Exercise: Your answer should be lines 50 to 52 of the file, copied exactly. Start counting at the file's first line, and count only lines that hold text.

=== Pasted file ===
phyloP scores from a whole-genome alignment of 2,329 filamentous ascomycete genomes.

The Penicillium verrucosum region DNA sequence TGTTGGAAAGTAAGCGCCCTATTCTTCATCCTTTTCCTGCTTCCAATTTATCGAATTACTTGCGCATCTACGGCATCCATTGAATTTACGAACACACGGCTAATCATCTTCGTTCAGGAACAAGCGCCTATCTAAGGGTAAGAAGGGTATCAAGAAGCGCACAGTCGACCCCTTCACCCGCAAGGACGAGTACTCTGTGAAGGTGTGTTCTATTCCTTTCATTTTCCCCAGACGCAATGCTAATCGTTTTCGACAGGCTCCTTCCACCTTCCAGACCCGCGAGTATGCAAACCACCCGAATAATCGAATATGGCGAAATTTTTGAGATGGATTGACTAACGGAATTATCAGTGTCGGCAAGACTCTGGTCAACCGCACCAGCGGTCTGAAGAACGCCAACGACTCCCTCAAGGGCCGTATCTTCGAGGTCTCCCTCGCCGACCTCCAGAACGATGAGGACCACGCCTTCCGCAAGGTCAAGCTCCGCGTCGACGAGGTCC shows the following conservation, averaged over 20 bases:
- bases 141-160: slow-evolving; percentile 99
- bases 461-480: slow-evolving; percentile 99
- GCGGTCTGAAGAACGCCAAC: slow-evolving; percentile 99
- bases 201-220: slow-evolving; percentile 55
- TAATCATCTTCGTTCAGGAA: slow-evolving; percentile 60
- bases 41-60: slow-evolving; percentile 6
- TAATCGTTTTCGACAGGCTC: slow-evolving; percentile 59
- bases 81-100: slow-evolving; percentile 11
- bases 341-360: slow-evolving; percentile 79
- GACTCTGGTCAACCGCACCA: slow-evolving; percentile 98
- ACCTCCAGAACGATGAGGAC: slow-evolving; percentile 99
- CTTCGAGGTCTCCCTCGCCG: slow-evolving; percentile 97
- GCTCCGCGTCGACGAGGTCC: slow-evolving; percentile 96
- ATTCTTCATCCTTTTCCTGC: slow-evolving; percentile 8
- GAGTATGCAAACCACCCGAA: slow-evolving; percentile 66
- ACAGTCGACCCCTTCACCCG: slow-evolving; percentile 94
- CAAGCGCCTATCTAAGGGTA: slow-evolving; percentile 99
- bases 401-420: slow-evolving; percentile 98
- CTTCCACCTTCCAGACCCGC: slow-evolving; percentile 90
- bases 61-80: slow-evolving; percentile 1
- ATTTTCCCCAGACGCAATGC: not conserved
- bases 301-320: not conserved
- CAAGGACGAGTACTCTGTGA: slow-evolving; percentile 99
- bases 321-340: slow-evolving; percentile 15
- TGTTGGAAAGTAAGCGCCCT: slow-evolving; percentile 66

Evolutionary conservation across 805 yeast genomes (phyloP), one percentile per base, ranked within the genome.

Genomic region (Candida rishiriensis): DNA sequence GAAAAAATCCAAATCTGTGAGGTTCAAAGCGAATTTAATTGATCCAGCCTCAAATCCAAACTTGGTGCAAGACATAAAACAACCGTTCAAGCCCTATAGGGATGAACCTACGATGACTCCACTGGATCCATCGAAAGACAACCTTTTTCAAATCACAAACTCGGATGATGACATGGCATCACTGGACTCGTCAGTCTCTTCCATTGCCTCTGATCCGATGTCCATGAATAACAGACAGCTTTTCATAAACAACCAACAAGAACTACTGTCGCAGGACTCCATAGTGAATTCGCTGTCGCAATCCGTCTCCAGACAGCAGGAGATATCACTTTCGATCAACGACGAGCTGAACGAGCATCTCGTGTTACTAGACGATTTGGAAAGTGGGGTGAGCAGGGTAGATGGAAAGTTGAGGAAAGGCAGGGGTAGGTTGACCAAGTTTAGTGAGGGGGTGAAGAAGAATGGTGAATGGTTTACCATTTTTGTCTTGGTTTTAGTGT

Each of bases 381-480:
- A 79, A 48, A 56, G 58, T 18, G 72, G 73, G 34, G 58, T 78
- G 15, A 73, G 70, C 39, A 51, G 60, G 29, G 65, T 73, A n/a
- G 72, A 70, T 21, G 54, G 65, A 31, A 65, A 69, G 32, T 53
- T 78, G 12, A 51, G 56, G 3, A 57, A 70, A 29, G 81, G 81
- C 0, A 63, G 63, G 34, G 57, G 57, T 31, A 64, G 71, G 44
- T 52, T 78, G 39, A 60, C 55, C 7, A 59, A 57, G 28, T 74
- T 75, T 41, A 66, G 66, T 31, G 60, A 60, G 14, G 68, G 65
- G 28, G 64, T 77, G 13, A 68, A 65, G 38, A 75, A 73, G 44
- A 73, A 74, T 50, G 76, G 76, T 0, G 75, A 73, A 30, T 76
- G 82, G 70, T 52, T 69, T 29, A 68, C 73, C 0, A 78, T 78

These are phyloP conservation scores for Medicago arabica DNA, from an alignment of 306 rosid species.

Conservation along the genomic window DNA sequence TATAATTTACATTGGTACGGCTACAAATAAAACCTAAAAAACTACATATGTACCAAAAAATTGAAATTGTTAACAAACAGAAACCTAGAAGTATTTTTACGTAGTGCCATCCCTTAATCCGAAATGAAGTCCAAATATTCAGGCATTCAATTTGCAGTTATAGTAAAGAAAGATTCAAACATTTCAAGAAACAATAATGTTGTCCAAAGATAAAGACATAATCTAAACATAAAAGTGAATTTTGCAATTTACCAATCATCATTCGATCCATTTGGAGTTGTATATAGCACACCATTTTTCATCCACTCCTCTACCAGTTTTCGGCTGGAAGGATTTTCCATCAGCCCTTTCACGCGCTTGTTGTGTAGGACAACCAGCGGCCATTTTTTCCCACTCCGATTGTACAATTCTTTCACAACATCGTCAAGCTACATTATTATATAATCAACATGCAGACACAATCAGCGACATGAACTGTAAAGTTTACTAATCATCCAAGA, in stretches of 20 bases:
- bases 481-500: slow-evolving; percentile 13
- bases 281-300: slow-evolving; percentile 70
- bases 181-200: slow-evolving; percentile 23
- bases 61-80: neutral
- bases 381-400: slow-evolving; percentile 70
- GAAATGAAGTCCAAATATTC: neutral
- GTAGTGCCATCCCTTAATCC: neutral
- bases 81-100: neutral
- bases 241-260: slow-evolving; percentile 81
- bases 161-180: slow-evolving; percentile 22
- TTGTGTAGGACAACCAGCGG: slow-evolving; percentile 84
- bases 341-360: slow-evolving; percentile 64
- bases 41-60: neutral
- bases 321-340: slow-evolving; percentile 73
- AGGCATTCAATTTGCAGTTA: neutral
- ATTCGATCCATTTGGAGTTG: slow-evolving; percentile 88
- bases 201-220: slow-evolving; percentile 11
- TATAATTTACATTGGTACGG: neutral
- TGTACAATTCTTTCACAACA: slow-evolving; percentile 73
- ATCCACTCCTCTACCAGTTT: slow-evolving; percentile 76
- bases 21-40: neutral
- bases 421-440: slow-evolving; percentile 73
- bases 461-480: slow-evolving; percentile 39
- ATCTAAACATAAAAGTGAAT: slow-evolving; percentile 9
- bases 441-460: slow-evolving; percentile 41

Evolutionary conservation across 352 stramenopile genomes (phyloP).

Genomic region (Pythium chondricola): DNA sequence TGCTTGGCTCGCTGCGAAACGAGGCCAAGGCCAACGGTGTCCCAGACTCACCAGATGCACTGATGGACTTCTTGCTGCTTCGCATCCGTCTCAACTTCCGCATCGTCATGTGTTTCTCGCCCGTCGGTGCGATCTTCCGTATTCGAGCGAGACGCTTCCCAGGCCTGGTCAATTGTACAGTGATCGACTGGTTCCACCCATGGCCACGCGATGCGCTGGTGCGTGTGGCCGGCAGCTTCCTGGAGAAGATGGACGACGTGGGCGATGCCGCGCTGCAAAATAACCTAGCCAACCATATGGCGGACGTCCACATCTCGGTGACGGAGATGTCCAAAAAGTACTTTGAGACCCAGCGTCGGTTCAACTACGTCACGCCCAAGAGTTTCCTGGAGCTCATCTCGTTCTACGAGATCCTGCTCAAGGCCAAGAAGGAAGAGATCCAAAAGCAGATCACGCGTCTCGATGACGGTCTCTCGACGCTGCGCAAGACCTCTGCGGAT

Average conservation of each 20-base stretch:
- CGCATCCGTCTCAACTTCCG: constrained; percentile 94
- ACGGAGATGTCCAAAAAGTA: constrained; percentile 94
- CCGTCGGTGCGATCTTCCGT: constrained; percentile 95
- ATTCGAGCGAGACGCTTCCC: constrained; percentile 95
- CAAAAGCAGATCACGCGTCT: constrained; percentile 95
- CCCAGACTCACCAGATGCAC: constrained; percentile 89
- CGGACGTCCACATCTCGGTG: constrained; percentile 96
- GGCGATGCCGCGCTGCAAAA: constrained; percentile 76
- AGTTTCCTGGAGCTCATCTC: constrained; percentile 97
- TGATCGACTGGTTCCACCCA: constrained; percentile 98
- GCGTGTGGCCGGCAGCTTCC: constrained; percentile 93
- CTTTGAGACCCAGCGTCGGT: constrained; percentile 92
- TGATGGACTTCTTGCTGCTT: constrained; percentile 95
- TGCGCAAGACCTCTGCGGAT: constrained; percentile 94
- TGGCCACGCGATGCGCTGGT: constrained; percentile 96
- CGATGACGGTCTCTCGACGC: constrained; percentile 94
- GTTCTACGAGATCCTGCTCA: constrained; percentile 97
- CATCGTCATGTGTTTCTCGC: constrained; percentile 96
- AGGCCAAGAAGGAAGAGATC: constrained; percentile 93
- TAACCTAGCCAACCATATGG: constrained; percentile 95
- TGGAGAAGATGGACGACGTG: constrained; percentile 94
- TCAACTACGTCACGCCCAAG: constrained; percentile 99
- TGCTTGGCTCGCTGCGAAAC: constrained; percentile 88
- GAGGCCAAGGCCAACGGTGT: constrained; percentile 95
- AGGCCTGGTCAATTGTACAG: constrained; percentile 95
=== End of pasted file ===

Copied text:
- bases 81-100: neutral
- bases 241-260: slow-evolving; percentile 81
- bases 161-180: slow-evolving; percentile 22